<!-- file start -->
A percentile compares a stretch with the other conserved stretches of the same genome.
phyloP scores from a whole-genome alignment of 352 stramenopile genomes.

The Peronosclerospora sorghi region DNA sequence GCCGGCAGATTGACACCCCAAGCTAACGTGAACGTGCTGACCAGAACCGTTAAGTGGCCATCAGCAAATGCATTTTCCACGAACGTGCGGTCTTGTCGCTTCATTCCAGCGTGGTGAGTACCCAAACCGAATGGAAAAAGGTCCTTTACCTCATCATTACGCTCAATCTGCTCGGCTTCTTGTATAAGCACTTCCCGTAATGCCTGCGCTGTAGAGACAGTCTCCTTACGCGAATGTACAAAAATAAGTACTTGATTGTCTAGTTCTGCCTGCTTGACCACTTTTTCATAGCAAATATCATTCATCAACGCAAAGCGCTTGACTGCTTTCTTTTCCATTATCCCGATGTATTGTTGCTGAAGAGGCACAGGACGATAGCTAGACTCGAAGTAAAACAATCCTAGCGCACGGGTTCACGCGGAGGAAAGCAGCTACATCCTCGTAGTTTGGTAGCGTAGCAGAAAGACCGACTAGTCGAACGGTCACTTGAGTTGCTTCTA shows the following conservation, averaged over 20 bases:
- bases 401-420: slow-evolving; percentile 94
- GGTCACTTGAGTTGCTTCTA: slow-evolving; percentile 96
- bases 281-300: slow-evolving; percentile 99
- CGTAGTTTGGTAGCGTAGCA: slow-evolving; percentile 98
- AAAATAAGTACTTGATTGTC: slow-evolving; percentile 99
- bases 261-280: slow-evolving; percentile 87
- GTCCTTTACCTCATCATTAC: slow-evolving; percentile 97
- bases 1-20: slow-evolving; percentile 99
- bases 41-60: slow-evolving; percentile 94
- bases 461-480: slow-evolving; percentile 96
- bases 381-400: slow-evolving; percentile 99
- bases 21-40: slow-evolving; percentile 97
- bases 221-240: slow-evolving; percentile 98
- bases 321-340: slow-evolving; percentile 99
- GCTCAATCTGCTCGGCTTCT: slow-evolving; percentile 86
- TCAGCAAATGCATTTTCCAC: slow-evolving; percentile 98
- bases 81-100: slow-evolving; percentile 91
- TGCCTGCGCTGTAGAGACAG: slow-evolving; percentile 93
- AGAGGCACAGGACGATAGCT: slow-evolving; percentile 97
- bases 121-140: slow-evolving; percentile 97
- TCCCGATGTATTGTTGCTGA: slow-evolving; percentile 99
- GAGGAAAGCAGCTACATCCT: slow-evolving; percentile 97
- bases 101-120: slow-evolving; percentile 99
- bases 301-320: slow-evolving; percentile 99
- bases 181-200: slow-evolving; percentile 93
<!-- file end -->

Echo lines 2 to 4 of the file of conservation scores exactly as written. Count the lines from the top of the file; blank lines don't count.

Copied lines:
phyloP scores from a whole-genome alignment of 352 stramenopile genomes.

The Peronosclerospora sorghi region DNA sequence GCCGGCAGATTGACACCCCAAGCTAACGTGAACGTGCTGACCAGAACCGTTAAGTGGCCATCAGCAAATGCATTTTCCACGAACGTGCGGTCTTGTCGCTTCATTCCAGCGTGGTGAGTACCCAAACCGAATGGAAAAAGGTCCTTTACCTCATCATTACGCTCAATCTGCTCGGCTTCTTGTATAAGCACTTCCCGTAATGCCTGCGCTGTAGAGACAGTCTCCTTACGCGAATGTACAAAAATAAGTACTTGATTGTCTAGTTCTGCCTGCTTGACCACTTTTTCATAGCAAATATCATTCATCAACGCAAAGCGCTTGACTGCTTTCTTTTCCATTATCCCGATGTATTGTTGCTGAAGAGGCACAGGACGATAGCTAGACTCGAAGTAAAACAATCCTAGCGCACGGGTTCACGCGGAGGAAAGCAGCTACATCCTCGTAGTTTGGTAGCGTAGCAGAAAGACCGACTAGTCGAACGGTCACTTGAGTTGCTTCTA shows the following conservation, averaged over 20 bases:
- bases 401-420: slow-evolving; percentile 94